U.S. wheat stocks are at the lowest levels in 60 years because worldwide consumption of wheat has exceeded production in six of the past eight years, said U.S. Agriculture Department chief economist GeraldBange . Adding to tight supplies was the back-to-back failure of two years of wheat crops caused by drought in Australia, a major wheat exporter, he said.
In addition, the diversion of one-third of the U.S. corn crop into making ethanol for vehicles has increased prices for corn and other staples such as soybeans and cotton as more acreage is set aside for ethanol production.
The upswing in prices has been exaggerated by the massive influx of investors and speculators seeking to profit from rising prices for corn, wheat, oil, gold and other commodities. Big Wall Street firms and hedge funds have taken huge positions in futures markets that once were dominated by relatively small operators such as farmers and grain-elevator owners.
Oil speculation helped drive the price of a barrel beyond $100, and now 'food speculators' are going to do the same for the food you need to buy to feed your family. And the government doesn't want to stop it happening.
Maybe they're hoping Monsanto with save the day, and bellies, of Americans with GM crops, but the 'miracle' of GM crops is turning out to be little more than clever marketing. Monsanto now admits their genetically modified crops do not actually produce higher yields of rice and grains. More food from less acreage is something they aspire to achieve, not something they can actually do yet.
Food prices will stay high simply because oil prices will never drop below $100 again. It will only ever increase, drop back a few dollars, then increase again. We're already being softened up by oil cartels and governments to expect $200 a barrel prices within the next few years.
When oil hits $150 a barrel, trucking and freight companies will start projecting big losses, and will reconsider whether it pays to service longer, less profitable routes to smaller urban population pockets. The sort of places that need nearly everything trucked in, but produce little to truck back out again. When the delivery trucks slow, or cease altogether, most supermarkets will be emptied of food within a few days.
Soaring food prices, and food shortages, are impacting across the world.
In Japan, people are trying to cope with the savage shock of shortages of staple foods, stunning rises in the price of rice and emptying supermarket shelves :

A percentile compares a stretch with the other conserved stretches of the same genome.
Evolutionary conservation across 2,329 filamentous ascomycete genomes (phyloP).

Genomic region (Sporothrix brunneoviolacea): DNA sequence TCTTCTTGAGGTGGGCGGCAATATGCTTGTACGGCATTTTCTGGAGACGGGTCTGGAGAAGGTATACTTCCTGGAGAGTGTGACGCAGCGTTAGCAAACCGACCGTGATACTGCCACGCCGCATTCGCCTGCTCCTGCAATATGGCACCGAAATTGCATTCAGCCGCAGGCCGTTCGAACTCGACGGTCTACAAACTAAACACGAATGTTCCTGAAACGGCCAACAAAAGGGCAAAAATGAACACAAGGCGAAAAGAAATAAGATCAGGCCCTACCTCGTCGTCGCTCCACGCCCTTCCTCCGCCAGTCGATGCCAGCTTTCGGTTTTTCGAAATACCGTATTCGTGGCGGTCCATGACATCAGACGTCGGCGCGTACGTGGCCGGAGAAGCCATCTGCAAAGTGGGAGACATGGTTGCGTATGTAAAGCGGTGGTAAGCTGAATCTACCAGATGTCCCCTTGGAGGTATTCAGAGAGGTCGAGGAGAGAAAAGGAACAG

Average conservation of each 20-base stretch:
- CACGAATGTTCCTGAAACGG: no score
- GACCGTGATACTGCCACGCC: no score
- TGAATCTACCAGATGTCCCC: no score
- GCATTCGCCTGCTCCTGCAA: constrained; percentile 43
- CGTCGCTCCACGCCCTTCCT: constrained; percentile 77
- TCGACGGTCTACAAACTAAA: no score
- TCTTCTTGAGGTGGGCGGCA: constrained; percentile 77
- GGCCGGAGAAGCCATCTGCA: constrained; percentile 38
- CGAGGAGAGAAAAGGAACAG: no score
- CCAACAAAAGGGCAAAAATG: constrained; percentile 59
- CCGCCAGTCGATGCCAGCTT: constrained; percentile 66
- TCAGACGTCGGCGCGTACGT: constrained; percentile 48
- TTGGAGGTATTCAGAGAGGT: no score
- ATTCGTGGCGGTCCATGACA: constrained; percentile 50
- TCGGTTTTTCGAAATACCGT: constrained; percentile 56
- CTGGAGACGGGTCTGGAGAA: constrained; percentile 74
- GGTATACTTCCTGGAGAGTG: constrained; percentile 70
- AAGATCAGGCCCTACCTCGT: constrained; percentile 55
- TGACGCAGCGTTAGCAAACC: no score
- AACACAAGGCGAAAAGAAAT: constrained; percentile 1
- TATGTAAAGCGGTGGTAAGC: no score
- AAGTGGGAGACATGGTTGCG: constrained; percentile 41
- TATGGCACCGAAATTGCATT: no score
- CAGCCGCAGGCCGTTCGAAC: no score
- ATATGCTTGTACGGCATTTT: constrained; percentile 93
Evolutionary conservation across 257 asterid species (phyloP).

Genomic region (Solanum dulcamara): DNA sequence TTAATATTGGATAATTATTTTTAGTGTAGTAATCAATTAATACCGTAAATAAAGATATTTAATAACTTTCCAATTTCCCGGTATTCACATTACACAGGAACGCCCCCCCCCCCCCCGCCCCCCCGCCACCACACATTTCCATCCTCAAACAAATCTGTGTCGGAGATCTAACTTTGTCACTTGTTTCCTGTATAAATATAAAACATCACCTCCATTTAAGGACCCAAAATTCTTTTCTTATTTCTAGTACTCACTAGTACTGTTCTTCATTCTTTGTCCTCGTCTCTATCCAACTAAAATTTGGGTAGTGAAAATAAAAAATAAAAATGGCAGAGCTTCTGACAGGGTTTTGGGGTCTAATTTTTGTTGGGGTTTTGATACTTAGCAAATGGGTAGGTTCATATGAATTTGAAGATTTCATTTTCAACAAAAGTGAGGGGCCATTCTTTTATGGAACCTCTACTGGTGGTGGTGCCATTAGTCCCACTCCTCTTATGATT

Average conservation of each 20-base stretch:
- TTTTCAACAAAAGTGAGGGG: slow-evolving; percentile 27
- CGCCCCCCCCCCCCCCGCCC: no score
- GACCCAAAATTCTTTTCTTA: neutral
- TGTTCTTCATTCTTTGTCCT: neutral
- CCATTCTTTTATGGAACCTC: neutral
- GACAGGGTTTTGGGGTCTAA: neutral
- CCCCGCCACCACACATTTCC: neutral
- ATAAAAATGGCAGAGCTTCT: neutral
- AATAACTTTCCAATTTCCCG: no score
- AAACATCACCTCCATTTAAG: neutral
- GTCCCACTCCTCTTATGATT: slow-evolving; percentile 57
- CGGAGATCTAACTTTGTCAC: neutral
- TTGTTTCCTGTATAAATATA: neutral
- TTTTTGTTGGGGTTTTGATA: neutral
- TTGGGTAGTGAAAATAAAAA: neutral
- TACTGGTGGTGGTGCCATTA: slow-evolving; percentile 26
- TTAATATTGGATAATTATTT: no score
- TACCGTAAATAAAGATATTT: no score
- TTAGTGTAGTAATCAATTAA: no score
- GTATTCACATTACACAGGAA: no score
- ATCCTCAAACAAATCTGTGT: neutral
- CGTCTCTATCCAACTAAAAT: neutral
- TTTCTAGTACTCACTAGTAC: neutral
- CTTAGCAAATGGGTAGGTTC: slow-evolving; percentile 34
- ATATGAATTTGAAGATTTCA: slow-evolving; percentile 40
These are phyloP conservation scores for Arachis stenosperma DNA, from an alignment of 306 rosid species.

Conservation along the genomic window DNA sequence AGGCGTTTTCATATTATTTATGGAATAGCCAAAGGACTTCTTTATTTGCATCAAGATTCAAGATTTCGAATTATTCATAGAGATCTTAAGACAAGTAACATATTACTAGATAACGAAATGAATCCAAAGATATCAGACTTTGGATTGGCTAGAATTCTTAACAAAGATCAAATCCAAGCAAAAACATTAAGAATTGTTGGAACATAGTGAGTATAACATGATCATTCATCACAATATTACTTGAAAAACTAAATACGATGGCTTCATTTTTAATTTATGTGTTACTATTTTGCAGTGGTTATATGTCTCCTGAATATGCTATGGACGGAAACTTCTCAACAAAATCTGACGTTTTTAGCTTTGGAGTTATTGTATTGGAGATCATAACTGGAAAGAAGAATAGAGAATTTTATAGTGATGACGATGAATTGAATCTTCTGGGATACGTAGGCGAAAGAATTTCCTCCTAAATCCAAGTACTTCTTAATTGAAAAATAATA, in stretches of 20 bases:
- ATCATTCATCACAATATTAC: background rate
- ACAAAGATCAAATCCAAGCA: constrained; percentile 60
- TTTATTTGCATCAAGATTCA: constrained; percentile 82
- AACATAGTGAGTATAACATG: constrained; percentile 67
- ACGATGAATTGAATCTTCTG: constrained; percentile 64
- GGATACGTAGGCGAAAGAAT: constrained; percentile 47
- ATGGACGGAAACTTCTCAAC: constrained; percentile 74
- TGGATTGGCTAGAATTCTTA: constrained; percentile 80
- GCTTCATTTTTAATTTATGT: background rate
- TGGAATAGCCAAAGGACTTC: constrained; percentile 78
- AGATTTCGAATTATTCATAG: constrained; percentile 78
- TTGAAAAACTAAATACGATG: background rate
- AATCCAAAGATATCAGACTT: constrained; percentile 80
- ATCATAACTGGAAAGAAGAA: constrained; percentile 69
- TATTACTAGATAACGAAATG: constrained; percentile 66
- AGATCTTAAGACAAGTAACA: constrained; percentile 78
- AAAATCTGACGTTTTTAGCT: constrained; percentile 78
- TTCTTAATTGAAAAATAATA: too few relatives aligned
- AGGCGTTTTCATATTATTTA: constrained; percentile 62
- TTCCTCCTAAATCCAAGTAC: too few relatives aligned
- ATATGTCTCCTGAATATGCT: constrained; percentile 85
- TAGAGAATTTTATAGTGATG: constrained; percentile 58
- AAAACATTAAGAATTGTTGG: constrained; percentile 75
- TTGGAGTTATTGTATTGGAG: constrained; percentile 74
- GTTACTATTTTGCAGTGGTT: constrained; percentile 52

"I went to another supermarket, and then another, and there was no butter at those either. Everywhere I went there were notices saying Japan has run out of butter. I couldn't believe it.."
Japan's acute butter shortage, which has confounded bakeries, restaurants and now families across the country, is the latest unforeseen result of the global agricultural commodities crisis.
A sharp increase in the cost of imported cattle feed and a decline in milk imports, both of which are typically provided in large part by Australia, have prevented dairy farmers from keeping pace with demand.
While soaring food prices have triggered rioting among the starving millions of the third world, in wealthy Japan they have forced a pampered population to contemplate the shocking possibility of a long-term — perhaps permanent — reduction in the quality and quantity of its food.
The wealthy can only afford to buy the food that the poor cannot while that food is still available. When supplies run out, they too must either go without, grow their own or pay absurd prices for what was, only last year, so cheap.
How bad could global food shortages ultimately get? The lives of many hundreds of millions who have never known hunger before are threatened.
Will we be reduced to the pitiful state of Haitians, who have been driven by food shortages and extreme hunger to start eating the earth beneath their feet?
...the one business booming amid all the gloom is the selling of patties made of mud, oil and sugar...
“It’s salty and it has butter and you don’t know you’re eating dirt,” said Olwich Louis Jeune, 24, who has taken to eating them more often in recent months. “It makes your stomach quiet down.”
The age of cheap and plentiful food, at least from supermarkets, is clearly over.
All governments need to encourage backyard, and balcony, food gardens. Houses that will never sell and are decaying can be bulldozed to make way for community farms. There are at least two or three dozen villages in England returning to thispre-20th century method of feeding the people and bringing the community together.
For city dwellers, however, even those with balcony gardens crowded with carrots, tomatoes, herbs, salad greens and citrus trees, the food staples like milk, cooking oil, butter and wheat, however, will continue to grow only more expensive.
The psychological impact for most Americans of seeing food riots in their towns and cities will be immense, and destructive.